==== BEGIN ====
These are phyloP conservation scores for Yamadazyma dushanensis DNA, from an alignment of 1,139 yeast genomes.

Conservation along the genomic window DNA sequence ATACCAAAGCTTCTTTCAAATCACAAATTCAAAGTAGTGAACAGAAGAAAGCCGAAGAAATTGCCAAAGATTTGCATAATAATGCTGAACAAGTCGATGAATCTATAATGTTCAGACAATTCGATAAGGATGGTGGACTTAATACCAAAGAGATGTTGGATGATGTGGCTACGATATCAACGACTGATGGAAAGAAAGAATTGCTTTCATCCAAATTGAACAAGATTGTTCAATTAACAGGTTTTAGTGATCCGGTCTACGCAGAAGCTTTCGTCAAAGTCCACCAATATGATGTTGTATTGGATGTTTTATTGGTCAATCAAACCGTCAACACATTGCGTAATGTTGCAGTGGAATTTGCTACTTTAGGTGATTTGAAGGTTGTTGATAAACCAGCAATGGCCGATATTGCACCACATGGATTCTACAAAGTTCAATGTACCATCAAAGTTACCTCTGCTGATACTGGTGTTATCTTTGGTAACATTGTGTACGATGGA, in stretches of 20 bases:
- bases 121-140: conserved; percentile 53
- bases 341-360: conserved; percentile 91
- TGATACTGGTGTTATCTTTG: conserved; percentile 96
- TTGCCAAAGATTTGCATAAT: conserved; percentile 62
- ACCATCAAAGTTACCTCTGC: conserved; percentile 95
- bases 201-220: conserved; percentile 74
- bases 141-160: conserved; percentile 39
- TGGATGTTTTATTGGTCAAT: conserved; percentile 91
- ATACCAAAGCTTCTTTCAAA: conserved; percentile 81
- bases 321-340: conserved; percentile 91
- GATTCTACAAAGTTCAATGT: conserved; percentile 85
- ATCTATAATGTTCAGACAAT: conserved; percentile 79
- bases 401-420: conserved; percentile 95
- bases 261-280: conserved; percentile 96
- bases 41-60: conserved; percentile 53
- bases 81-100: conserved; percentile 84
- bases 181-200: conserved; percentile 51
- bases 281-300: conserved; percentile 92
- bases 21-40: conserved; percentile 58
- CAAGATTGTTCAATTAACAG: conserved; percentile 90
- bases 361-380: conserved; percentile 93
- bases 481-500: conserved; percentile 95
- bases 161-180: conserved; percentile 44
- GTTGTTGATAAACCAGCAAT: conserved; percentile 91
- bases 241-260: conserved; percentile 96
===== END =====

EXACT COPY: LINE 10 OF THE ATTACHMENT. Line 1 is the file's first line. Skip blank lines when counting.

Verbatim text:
- TGGATGTTTTATTGGTCAAT: conserved; percentile 91